“PFC Liberty Stryker” was released this year by Sisterhood Publications. Here’s the blurb: Libby Stryker joined the Army to avenge her daddy's death on 9-11 but it's nothing like she expected. Operation Iraqi Freedom takes her on a harrowing journey north with a mysterious Arab through bomb devastation, hot zones, and RPG attacks. A different kind of horror awaits Libby in
. Her past and
present, and why it's all gone wrong, blow up in her face. Baghdad
Our imaginations take us to strange and wondrous new places. One place I never expected to go was to war. But there she was. This young, female soldier stranded in the desert in
Libby Stryker. Her story tormented me – at first during the daytime – then in
my dreams. So I gave in. I went to war with Libby and came back a changed
The research was daunting. I have never been a soldier. I have never been to war. I have never been to
Every single page required research. From baby wipes to weaponry to chai, I had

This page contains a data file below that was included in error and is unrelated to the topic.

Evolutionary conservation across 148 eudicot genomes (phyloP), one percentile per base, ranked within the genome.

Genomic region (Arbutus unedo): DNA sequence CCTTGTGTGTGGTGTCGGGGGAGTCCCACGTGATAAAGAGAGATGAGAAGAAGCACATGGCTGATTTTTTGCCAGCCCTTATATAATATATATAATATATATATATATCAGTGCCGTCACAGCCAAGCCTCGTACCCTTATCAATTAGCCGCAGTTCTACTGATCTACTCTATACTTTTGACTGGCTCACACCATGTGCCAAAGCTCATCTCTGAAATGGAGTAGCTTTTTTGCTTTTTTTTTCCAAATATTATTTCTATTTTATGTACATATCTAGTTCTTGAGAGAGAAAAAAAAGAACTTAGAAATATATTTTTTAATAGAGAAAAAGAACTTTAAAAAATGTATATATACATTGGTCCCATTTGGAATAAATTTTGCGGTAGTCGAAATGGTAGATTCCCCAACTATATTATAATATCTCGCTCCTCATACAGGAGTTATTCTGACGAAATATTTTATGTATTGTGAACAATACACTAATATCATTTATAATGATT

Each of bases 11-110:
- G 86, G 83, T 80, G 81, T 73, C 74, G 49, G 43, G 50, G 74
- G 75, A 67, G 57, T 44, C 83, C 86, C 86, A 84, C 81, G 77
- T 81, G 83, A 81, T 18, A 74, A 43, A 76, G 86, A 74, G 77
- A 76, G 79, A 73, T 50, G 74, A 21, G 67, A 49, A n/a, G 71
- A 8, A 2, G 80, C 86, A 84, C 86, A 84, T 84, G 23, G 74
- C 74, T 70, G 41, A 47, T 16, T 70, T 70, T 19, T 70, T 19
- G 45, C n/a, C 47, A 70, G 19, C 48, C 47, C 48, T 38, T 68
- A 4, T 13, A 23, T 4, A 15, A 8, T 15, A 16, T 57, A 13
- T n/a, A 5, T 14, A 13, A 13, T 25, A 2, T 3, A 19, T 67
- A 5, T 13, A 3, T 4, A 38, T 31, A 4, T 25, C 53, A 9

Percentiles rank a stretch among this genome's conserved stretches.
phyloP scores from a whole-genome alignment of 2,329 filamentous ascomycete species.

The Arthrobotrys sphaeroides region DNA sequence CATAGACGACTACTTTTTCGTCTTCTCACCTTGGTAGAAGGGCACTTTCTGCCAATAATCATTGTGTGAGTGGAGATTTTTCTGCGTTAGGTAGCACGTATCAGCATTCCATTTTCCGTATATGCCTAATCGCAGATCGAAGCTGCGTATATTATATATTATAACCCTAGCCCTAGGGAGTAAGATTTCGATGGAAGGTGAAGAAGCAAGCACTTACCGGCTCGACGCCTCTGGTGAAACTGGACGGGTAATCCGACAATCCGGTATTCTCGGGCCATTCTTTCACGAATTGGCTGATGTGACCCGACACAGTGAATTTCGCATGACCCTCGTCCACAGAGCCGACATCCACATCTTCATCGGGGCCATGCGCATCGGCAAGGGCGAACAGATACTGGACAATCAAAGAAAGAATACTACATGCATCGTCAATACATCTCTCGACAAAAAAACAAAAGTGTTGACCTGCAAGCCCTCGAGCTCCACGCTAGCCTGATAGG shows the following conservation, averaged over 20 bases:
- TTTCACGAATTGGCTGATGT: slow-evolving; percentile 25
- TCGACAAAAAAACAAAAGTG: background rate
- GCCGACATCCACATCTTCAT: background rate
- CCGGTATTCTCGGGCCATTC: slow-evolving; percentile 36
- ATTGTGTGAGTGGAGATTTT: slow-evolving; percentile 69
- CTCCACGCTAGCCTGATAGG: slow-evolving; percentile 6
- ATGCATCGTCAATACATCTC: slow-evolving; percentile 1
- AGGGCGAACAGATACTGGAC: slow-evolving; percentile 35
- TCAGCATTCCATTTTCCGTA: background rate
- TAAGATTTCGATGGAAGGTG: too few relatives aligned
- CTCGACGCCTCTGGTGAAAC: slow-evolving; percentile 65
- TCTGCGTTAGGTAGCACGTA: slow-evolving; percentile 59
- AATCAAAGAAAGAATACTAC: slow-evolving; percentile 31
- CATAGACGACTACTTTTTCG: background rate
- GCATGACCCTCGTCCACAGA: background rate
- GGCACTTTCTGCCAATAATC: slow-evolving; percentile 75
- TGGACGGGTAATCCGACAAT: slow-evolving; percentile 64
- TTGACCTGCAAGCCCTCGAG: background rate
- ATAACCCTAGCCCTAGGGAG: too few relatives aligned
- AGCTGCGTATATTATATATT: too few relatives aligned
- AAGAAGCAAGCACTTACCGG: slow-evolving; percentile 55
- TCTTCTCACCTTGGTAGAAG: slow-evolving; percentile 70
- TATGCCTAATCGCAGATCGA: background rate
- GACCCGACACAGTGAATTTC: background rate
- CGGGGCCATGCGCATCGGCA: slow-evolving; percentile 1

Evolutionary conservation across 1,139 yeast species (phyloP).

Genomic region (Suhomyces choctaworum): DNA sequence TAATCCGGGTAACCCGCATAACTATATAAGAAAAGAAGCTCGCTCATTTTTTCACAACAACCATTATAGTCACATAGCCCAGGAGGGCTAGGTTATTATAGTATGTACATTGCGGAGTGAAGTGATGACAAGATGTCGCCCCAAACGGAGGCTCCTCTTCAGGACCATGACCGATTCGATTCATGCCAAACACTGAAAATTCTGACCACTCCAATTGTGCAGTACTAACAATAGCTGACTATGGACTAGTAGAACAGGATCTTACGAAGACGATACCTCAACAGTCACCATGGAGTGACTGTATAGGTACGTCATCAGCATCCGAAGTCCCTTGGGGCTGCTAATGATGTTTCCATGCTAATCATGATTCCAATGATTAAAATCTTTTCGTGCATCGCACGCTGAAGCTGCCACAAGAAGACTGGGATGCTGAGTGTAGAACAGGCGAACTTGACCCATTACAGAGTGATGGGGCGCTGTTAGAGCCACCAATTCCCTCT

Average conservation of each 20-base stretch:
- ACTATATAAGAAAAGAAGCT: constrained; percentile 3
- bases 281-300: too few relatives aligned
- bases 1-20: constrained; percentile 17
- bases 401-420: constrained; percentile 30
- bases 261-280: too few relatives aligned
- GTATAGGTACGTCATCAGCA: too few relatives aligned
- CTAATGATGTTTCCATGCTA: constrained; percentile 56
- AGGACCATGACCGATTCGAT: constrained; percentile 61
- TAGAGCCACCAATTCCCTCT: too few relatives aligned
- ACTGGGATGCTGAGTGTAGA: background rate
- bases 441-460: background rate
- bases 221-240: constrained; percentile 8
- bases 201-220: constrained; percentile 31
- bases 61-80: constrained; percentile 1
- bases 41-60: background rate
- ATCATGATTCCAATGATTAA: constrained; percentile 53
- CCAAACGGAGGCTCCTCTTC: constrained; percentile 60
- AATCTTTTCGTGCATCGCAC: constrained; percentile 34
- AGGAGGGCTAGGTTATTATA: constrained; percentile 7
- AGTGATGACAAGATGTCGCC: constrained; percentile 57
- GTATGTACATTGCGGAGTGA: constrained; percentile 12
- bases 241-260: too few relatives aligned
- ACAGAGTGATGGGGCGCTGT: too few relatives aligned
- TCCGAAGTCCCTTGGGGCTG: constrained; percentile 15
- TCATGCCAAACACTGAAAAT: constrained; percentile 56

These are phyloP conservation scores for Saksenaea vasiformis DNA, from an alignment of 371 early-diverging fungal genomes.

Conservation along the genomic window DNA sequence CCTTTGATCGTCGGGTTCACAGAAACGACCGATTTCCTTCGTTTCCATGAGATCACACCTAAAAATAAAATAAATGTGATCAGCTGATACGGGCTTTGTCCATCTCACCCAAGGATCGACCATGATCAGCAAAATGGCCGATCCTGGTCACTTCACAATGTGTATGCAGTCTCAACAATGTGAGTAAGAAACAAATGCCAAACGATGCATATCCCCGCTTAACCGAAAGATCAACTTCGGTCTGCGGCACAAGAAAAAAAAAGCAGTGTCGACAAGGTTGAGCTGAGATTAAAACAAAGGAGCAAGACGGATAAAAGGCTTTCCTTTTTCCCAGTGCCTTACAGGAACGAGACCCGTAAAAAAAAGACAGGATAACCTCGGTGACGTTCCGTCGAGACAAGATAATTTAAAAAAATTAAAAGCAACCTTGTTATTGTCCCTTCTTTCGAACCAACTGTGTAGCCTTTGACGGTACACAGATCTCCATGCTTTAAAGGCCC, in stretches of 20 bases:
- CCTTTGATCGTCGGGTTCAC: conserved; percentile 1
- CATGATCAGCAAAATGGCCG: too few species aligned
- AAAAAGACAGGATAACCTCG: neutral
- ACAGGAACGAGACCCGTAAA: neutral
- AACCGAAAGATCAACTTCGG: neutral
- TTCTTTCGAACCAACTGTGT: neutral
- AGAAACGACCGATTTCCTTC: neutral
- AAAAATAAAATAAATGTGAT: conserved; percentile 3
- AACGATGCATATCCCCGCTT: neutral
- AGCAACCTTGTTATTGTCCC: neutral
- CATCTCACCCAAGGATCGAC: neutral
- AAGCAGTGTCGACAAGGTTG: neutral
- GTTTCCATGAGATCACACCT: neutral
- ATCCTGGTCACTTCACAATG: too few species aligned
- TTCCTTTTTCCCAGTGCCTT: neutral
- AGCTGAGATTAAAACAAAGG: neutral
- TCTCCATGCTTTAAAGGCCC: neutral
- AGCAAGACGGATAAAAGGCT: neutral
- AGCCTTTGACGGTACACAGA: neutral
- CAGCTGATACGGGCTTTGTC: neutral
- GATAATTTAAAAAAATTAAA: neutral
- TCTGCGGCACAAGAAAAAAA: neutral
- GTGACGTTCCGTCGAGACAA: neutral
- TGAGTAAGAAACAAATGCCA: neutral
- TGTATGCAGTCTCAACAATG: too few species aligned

to immerse myself in the culture of war. To stay in character I often wore a
heavy coat and helmet while I was writing. Iraq
I must confess, before I wrote “PFC Liberty Stryker” I was not in favor of women in combat. Through my extensive research I learned that female soldiers are already serving in combat missions but they are not allowed the same recognition as their male counterparts. Under the current combat rules, women are doing all the compromising. Without defined roles in combat, female soldiers have no voice when it comes to strategy and execution. As a result they can be used as pawns on the battlefield – and often are. This became Libby’s predicament in the story.
Writing this book didn’t change my mind about war. But it did change my mind about women in combat. Women are capable, even outstanding soldiers. They have earned and they deserve fair treatment and equal opportunities.